Luke Osborne, ECA Energy & Emerging Technologies Solutions Advisor, discusses the affect that Amendment 1 (and beyond) will have on the EV charging industry.
Of all the pressing matters jostling for our attention in these unusual times, the climate crisis isn’t far from the top.
Current government policy reflects this – towards the end of her tenure as PM, Theresa May enshrined in law our national commitment to reduce the UK’s carbon emission to net zero by 2050.
With a ‘green recovery’ being heralded as a key part of our post Covid-19 roadmap, we can expect a big push for further adoption and promotion of EVs, along with many other green technologies and solutions.
At a European level, in early April, 13 countries signed an agreement for the EU Commission to begin work on a recovery plan, with the green transition at its core.
The electrotechnical sector is essential to, and at the heart of, this transition – and opportunities abound for the savvy installer.
Our sector is the key to the electrification of transport, plugging green energy into the grid, helping energy consumers to become energy producers via renewable and storage systems, and the integration of smart networks into homes and businesses.
The sharp growth in EV sales and public interest clearly shows that the transition is already well underway.
Routes into EVCP
2019 saw the biggest growth in EV ownership, from around 500 registrations in 2014 to over 5,000. This is in large part thanks to a concerted effort to break down some of the most common barriers to adoption – charging infrastructure, cost, choice, and performance.
At the time of writing, there are 135 types of electric vehicle available, over 273,500 registered electric cars, 8,800 registered electric vans, and over 31,000 electric vehicle charge points (EVCPs) throughout the UK.
A range of government schemes also play their part in driving up EV adoption, through the Office for Low Emission Vehicles (OLEV). The Workplace Charging Scheme provides a grant for 75% of EVCP installations, with up to £350 provided per chargepoint. The Electric Vehicle Homecharge Scheme offers a similar grant of 75% of the cost of installation of a chargepoint up to £350.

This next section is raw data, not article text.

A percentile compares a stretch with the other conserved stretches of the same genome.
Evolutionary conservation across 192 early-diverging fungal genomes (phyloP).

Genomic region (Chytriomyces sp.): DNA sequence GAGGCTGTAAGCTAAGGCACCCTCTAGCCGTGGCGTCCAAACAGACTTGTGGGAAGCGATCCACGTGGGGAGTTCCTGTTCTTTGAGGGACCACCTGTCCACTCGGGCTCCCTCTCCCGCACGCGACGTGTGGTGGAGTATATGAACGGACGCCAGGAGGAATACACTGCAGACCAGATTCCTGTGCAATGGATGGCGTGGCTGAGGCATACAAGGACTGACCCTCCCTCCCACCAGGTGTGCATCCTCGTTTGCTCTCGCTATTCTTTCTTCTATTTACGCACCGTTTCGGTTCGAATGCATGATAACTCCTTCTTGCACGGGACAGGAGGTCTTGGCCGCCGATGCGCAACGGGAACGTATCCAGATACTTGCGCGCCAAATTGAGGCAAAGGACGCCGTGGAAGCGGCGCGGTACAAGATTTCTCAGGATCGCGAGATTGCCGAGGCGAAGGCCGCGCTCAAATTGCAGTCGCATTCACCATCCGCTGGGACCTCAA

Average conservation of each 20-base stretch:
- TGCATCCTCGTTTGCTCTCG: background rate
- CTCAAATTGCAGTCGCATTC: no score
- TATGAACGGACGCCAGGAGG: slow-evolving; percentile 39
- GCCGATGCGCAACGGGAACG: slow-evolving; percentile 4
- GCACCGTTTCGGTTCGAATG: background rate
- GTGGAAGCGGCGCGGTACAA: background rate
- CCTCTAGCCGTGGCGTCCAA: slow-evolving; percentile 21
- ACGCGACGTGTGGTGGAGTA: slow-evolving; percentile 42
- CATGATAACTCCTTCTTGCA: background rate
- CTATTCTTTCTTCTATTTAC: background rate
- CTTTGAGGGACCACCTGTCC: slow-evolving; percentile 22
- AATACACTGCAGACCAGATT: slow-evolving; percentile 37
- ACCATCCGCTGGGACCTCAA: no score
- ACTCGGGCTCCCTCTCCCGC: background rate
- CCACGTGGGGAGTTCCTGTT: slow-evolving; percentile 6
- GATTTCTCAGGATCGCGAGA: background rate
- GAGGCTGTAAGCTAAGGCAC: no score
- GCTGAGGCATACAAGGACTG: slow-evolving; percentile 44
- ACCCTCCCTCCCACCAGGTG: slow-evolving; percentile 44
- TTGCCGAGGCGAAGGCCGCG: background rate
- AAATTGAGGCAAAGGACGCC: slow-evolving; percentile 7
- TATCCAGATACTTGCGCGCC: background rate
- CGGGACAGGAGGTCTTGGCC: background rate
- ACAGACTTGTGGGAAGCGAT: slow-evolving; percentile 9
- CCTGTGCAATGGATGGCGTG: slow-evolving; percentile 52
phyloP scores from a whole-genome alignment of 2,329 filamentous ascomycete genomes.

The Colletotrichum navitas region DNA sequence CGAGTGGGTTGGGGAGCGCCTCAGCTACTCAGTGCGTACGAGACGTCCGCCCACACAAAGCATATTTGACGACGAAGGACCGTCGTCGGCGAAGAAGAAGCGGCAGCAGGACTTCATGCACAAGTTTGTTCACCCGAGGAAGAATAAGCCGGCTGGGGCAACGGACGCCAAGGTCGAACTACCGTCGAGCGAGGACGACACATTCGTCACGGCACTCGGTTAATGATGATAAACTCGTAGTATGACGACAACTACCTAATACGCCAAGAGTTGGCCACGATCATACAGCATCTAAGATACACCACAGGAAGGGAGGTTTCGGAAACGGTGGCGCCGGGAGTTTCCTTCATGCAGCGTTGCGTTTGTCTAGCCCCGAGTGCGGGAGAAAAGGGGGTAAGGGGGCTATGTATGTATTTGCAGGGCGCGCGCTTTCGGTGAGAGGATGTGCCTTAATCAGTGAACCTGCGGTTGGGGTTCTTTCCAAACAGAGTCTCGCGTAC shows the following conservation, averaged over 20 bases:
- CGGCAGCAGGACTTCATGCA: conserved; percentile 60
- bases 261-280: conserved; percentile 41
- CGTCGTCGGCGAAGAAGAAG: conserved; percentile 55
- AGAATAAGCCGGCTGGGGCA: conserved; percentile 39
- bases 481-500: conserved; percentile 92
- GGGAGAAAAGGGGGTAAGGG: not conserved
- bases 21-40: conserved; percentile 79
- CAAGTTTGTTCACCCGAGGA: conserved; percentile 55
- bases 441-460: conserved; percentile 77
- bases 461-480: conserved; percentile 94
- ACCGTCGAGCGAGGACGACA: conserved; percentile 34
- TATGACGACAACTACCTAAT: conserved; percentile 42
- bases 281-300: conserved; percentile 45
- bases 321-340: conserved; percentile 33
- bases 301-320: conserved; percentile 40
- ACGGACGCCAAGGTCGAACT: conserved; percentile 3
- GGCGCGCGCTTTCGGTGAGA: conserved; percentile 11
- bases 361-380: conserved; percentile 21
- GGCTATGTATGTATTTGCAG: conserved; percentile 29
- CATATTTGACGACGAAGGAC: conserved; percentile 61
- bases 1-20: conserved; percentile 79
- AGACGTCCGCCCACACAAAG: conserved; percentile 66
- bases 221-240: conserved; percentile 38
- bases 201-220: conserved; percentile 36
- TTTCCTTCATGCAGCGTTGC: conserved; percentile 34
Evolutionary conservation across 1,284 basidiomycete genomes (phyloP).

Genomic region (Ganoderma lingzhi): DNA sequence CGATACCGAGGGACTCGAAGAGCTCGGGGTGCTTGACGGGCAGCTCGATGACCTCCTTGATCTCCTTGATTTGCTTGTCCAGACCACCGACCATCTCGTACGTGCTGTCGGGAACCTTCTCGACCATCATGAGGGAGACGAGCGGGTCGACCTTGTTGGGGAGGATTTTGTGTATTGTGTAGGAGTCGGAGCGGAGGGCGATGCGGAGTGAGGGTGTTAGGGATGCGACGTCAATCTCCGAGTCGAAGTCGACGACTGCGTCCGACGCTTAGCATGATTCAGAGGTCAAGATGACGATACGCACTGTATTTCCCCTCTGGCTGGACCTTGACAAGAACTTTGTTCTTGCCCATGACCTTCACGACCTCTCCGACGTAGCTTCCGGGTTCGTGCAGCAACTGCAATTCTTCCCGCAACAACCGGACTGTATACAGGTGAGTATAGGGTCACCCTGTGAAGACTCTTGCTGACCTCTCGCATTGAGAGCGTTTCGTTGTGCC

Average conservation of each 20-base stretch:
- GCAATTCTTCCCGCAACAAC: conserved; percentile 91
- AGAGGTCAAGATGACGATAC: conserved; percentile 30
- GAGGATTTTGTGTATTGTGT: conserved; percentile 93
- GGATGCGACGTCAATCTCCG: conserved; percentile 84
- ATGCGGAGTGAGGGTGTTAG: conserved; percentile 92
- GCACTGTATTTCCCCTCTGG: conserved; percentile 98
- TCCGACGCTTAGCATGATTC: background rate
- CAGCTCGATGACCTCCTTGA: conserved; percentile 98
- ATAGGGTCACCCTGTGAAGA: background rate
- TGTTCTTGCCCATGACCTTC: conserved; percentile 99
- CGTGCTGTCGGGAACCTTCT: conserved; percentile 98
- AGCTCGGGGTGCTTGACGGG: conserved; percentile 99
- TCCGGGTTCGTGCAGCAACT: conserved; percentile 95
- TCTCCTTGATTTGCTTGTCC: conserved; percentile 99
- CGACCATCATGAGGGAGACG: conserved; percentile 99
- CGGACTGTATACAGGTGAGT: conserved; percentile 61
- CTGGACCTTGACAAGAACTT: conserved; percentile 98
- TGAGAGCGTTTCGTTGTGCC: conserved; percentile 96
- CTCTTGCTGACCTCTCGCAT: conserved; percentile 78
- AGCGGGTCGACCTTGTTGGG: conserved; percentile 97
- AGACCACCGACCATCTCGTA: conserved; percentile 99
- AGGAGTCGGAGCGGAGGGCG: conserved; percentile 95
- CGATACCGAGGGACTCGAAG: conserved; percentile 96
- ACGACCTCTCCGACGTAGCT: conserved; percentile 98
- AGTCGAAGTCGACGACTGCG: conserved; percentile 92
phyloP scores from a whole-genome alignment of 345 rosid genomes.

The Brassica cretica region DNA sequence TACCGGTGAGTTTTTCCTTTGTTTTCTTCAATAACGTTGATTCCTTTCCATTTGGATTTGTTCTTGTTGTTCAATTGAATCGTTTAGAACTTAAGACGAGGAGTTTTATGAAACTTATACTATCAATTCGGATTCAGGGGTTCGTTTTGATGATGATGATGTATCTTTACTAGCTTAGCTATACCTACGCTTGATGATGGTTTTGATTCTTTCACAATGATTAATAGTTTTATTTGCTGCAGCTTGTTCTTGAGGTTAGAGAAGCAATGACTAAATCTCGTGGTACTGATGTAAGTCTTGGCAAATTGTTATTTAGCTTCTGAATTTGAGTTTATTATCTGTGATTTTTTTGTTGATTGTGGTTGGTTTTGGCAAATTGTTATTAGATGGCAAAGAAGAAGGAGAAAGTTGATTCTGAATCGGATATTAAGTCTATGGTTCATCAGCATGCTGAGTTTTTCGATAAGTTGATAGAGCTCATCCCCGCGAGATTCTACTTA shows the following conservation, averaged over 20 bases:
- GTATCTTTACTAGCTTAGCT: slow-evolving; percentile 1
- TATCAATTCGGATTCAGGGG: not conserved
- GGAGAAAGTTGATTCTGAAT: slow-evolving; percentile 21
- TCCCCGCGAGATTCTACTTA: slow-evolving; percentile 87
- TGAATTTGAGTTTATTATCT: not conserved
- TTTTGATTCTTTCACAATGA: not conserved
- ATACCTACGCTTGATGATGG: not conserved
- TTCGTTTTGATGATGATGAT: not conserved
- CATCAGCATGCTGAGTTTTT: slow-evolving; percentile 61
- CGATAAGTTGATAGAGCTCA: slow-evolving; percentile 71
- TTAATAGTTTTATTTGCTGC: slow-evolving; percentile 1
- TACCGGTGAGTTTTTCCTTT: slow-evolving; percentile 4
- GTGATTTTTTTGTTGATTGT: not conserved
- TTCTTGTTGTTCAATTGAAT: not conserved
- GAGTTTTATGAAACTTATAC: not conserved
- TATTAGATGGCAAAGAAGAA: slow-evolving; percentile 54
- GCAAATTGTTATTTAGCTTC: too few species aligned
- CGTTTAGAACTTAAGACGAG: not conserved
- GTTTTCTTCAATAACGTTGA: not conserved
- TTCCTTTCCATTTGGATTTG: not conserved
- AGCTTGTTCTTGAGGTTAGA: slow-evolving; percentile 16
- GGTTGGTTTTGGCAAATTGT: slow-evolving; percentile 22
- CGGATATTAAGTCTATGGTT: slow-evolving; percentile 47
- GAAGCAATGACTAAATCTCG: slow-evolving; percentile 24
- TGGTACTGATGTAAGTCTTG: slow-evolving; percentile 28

There are also considerable tax savings for company car users via benefits in kind, offering 0% tax on EVs from 1 April 2020, then increasing to 1% in 2021 and 2% cent in 2022. A no brainer for fleet operators.
However, there is an elephant in the room with regard to OLEV. Many claimants have experienced payment delays and unfairly refused submissions. OLEV state that they’re aware of these issues and are actively working to resolve them. Meanwhile, we’re collating feedback from ECA Members with experience of using the OLEV schemes.
If any more incentives were needed, charge point installations will soon become impossible to ignore as a viable, and potentially lucrative, commercial opportunity. The 2018 iteration of the Energy Performance Building Directive will come into effect through building regulation Part L (expected this year), making EV chargepoints mandatory for new builds, and for existing buildings undergoing extensive renovations.
Furthermore, a ban on internal combustion engines currently set for 2040 will likely be brought forward to 2035 and could be made earlier still.
What does Amendment 1 say?
Amendment 1 to the 18th Edition Wiring Regulations (BS7671:2018) was released in February 2020. Its broadest purpose is to allow for advances in EV charging technologies which were not available before, giving contractors more, arguably safer, options to install and deploy changepoints.
Before Amendment 1, there were three options for the installations of EVCPs.
- Adopting a protective measure which didn’t exist (aka the ‘unicorn device’): (722.411.4.1 (iii).
- Using an isolation transformer for electrical separation (722.413.1.2).
- Installing a TT system.
Amendment 1 introduced a new option for EV installations through regulation 722.411.4.1 (iv). This allows protection against electric shock in a single-phase installation by use of a single device which essentially monitors the nominal voltage, ensuring it doesn’t exceed +/- 10% of the nominal voltage.
This is likely to be incorporated into many EVCEs going forward. Importantly, this means no groundworks are required.
Another key change is the amendment of regulation 722.411.4.1 (iii), which refers to the aforementioned ‘unicorn device’ – which now specifically protects against open PEN faults through monitoring the CPC voltage against that of true earth by means of a reference earth electrode.
A ‘future proof’ regulation (722.411.4.1(v) now allows for new devices to be developed which satisfy the safety criteria of Amendment 1, without requiring a change in the wiring regulations.
In essence, the installation of electric vehicle chargepoints has now become simpler due to technological advances and will continue to play a key part of electrical contracting works.
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